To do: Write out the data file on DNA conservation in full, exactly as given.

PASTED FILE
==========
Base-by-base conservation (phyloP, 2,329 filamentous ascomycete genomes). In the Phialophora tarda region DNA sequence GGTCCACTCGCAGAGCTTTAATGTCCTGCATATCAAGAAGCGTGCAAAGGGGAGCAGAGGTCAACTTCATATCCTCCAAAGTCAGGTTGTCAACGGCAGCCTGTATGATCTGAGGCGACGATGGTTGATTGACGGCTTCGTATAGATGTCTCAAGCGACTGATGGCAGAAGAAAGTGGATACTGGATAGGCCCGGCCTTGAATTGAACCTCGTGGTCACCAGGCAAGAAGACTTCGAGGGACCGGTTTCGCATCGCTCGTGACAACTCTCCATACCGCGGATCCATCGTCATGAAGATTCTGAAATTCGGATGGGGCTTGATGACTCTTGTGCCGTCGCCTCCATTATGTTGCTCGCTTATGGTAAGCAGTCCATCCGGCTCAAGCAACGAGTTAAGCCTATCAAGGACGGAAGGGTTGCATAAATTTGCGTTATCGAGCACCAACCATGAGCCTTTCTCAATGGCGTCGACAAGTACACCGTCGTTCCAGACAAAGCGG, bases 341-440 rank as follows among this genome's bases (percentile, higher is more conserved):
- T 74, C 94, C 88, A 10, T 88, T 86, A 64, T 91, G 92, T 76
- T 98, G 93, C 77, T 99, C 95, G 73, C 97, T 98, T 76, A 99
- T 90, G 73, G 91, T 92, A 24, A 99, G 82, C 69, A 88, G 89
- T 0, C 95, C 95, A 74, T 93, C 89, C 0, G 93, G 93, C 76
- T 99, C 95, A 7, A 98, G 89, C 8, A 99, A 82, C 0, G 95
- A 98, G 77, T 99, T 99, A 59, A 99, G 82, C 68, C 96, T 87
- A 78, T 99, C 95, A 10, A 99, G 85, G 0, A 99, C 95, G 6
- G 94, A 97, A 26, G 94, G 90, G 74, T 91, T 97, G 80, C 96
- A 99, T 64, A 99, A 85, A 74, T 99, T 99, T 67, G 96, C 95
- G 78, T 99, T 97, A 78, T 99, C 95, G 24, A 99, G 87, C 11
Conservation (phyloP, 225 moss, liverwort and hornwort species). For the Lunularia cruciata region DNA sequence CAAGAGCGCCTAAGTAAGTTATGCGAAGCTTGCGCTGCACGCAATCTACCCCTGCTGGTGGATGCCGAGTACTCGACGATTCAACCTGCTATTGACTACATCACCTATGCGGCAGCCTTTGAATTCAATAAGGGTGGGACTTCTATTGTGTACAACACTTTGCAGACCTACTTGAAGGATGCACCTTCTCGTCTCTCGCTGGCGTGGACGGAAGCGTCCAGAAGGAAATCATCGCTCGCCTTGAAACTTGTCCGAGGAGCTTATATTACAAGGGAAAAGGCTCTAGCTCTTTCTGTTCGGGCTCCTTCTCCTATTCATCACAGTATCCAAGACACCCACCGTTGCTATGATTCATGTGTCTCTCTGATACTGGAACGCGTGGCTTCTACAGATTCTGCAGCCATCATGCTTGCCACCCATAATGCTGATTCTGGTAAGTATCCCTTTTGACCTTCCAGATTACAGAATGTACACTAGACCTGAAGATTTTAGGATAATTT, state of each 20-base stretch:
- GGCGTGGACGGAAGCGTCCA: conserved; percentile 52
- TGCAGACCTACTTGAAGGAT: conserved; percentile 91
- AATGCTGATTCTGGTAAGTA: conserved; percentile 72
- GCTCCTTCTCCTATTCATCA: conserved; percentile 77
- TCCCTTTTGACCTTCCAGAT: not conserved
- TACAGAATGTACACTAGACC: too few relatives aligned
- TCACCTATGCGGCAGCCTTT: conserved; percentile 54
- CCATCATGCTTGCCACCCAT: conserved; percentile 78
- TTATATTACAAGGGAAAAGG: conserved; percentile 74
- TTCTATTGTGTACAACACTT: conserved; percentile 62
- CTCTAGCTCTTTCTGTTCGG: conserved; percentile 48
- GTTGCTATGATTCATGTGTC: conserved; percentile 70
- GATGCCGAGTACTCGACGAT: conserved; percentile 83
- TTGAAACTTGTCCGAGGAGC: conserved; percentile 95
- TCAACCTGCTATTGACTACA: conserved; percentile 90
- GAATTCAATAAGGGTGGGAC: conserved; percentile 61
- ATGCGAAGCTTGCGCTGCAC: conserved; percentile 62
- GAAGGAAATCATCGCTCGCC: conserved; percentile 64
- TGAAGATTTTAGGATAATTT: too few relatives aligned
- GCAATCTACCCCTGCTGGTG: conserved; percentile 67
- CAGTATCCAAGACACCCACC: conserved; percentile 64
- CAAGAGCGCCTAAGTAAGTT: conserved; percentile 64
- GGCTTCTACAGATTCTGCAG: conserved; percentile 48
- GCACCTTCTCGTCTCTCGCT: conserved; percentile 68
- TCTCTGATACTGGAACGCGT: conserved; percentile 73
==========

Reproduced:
Base-by-base conservation (phyloP, 2,329 filamentous ascomycete genomes). In the Phialophora tarda region DNA sequence GGTCCACTCGCAGAGCTTTAATGTCCTGCATATCAAGAAGCGTGCAAAGGGGAGCAGAGGTCAACTTCATATCCTCCAAAGTCAGGTTGTCAACGGCAGCCTGTATGATCTGAGGCGACGATGGTTGATTGACGGCTTCGTATAGATGTCTCAAGCGACTGATGGCAGAAGAAAGTGGATACTGGATAGGCCCGGCCTTGAATTGAACCTCGTGGTCACCAGGCAAGAAGACTTCGAGGGACCGGTTTCGCATCGCTCGTGACAACTCTCCATACCGCGGATCCATCGTCATGAAGATTCTGAAATTCGGATGGGGCTTGATGACTCTTGTGCCGTCGCCTCCATTATGTTGCTCGCTTATGGTAAGCAGTCCATCCGGCTCAAGCAACGAGTTAAGCCTATCAAGGACGGAAGGGTTGCATAAATTTGCGTTATCGAGCACCAACCATGAGCCTTTCTCAATGGCGTCGACAAGTACACCGTCGTTCCAGACAAAGCGG, bases 341-440 rank as follows among this genome's bases (percentile, higher is more conserved):
- T 74, C 94, C 88, A 10, T 88, T 86, A 64, T 91, G 92, T 76
- T 98, G 93, C 77, T 99, C 95, G 73, C 97, T 98, T 76, A 99
- T 90, G 73, G 91, T 92, A 24, A 99, G 82, C 69, A 88, G 89
- T 0, C 95, C 95, A 74, T 93, C 89, C 0, G 93, G 93, C 76
- T 99, C 95, A 7, A 98, G 89, C 8, A 99, A 82, C 0, G 95
- A 98, G 77, T 99, T 99, A 59, A 99, G 82, C 68, C 96, T 87
- A 78, T 99, C 95, A 10, A 99, G 85, G 0, A 99, C 95, G 6
- G 94, A 97, A 26, G 94, G 90, G 74, T 91, T 97, G 80, C 96
- A 99, T 64, A 99, A 85, A 74, T 99, T 99, T 67, G 96, C 95
- G 78, T 99, T 97, A 78, T 99, C 95, G 24, A 99, G 87, C 11
Conservation (phyloP, 225 moss, liverwort and hornwort species). For the Lunularia cruciata region DNA sequence CAAGAGCGCCTAAGTAAGTTATGCGAAGCTTGCGCTGCACGCAATCTACCCCTGCTGGTGGATGCCGAGTACTCGACGATTCAACCTGCTATTGACTACATCACCTATGCGGCAGCCTTTGAATTCAATAAGGGTGGGACTTCTATTGTGTACAACACTTTGCAGACCTACTTGAAGGATGCACCTTCTCGTCTCTCGCTGGCGTGGACGGAAGCGTCCAGAAGGAAATCATCGCTCGCCTTGAAACTTGTCCGAGGAGCTTATATTACAAGGGAAAAGGCTCTAGCTCTTTCTGTTCGGGCTCCTTCTCCTATTCATCACAGTATCCAAGACACCCACCGTTGCTATGATTCATGTGTCTCTCTGATACTGGAACGCGTGGCTTCTACAGATTCTGCAGCCATCATGCTTGCCACCCATAATGCTGATTCTGGTAAGTATCCCTTTTGACCTTCCAGATTACAGAATGTACACTAGACCTGAAGATTTTAGGATAATTT, state of each 20-base stretch:
- GGCGTGGACGGAAGCGTCCA: conserved; percentile 52
- TGCAGACCTACTTGAAGGAT: conserved; percentile 91
- AATGCTGATTCTGGTAAGTA: conserved; percentile 72
- GCTCCTTCTCCTATTCATCA: conserved; percentile 77
- TCCCTTTTGACCTTCCAGAT: not conserved
- TACAGAATGTACACTAGACC: too few relatives aligned
- TCACCTATGCGGCAGCCTTT: conserved; percentile 54
- CCATCATGCTTGCCACCCAT: conserved; percentile 78
- TTATATTACAAGGGAAAAGG: conserved; percentile 74
- TTCTATTGTGTACAACACTT: conserved; percentile 62
- CTCTAGCTCTTTCTGTTCGG: conserved; percentile 48
- GTTGCTATGATTCATGTGTC: conserved; percentile 70
- GATGCCGAGTACTCGACGAT: conserved; percentile 83
- TTGAAACTTGTCCGAGGAGC: conserved; percentile 95
- TCAACCTGCTATTGACTACA: conserved; percentile 90
- GAATTCAATAAGGGTGGGAC: conserved; percentile 61
- ATGCGAAGCTTGCGCTGCAC: conserved; percentile 62
- GAAGGAAATCATCGCTCGCC: conserved; percentile 64
- TGAAGATTTTAGGATAATTT: too few relatives aligned
- GCAATCTACCCCTGCTGGTG: conserved; percentile 67
- CAGTATCCAAGACACCCACC: conserved; percentile 64
- CAAGAGCGCCTAAGTAAGTT: conserved; percentile 64
- GGCTTCTACAGATTCTGCAG: conserved; percentile 48
- GCACCTTCTCGTCTCTCGCT: conserved; percentile 68
- TCTCTGATACTGGAACGCGT: conserved; percentile 73